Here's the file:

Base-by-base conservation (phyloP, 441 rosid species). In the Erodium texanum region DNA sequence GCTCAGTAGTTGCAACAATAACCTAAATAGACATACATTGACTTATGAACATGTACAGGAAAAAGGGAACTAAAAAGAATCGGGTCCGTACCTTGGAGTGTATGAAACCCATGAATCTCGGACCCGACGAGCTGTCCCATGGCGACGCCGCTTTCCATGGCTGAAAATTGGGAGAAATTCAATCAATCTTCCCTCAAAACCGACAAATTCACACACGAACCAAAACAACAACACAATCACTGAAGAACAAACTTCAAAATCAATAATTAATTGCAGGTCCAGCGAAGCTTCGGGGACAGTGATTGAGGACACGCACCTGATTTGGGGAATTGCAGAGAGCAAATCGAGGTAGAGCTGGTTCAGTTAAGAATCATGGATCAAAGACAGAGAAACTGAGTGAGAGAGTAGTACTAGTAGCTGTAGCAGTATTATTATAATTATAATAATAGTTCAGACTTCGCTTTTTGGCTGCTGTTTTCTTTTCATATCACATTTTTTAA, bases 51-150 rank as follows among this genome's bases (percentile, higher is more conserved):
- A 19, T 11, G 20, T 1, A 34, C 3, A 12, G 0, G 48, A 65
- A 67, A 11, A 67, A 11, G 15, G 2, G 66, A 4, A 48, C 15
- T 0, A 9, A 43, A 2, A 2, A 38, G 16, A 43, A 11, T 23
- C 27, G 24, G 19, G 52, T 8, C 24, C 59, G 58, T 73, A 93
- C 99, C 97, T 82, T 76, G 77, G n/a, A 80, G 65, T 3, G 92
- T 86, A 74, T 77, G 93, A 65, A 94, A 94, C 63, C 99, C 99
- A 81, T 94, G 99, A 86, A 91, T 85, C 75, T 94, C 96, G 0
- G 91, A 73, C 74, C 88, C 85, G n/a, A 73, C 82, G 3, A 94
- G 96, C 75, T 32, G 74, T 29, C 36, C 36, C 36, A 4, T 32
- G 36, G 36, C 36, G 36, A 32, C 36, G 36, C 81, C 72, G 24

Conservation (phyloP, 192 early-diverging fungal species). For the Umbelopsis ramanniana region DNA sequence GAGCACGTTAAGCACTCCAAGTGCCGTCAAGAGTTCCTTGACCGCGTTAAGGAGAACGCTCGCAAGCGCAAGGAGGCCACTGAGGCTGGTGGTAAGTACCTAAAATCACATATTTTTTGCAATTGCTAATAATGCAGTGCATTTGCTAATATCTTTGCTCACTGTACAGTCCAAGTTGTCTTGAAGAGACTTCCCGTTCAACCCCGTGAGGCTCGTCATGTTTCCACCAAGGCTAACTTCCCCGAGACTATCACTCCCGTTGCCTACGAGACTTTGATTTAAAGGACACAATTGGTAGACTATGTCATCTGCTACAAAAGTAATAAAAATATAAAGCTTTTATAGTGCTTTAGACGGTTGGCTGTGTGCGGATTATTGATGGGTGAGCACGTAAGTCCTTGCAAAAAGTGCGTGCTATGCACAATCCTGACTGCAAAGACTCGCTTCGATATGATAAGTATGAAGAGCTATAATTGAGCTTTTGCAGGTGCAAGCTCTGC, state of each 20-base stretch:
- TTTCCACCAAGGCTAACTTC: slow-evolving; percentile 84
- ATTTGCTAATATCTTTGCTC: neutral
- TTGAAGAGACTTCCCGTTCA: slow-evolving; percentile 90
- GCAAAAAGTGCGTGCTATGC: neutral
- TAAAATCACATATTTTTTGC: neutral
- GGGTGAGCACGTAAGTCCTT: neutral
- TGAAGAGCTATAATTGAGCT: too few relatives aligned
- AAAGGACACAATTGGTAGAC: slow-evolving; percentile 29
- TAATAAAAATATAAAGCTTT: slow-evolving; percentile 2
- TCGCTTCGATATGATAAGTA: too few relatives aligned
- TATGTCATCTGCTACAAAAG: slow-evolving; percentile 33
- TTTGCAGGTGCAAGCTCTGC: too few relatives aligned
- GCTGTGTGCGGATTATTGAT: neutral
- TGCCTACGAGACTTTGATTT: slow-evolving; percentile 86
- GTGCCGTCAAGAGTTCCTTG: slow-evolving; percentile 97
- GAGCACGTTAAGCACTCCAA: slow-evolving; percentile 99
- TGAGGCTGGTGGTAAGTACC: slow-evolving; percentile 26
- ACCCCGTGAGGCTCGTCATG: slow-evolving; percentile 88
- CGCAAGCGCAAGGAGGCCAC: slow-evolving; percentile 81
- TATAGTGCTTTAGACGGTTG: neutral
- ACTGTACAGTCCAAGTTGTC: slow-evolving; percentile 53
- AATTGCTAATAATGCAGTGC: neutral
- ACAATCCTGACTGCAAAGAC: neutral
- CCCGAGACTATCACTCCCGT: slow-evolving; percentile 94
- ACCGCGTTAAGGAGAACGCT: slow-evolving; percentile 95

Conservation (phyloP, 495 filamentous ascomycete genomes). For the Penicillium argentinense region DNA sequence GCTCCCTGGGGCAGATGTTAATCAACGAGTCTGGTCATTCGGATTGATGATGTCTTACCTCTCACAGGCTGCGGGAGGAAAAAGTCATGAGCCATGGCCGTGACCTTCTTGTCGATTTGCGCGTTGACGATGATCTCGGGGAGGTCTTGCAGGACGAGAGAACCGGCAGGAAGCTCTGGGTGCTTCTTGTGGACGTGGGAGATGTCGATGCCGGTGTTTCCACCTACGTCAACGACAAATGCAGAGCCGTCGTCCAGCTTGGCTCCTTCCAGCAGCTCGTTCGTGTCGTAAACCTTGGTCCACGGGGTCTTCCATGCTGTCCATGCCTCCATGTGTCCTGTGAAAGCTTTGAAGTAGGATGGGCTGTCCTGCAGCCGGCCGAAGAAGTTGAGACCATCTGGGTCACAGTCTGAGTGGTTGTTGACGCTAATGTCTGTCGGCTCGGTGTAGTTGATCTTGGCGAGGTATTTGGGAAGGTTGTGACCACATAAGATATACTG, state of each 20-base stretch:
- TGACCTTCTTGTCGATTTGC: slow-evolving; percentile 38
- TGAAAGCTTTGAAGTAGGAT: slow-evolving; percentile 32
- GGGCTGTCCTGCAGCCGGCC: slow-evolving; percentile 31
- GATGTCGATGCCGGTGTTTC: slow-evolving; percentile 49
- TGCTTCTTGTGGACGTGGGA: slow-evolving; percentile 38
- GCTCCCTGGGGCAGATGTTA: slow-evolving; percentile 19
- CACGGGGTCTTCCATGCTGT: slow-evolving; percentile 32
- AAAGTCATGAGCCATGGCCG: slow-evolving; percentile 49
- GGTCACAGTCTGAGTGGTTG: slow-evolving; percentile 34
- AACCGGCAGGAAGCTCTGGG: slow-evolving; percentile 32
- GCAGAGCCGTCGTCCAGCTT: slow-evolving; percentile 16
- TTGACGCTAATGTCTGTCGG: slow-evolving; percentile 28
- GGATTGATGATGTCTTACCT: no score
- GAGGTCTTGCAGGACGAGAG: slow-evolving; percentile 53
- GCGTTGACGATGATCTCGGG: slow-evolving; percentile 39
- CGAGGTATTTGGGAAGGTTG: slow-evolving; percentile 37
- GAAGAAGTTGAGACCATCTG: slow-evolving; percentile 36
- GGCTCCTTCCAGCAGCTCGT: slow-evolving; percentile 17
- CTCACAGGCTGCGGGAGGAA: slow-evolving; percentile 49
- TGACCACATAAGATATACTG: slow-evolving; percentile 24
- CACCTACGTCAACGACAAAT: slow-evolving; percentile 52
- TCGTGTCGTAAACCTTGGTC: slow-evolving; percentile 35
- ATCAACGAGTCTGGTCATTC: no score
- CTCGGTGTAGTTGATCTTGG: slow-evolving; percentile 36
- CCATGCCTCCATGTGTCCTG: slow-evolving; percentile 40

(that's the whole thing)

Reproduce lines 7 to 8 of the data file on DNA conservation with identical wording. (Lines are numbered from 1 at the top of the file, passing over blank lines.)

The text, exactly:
- T 86, A 74, T 77, G 93, A 65, A 94, A 94, C 63, C 99, C 99
- A 81, T 94, G 99, A 86, A 91, T 85, C 75, T 94, C 96, G 0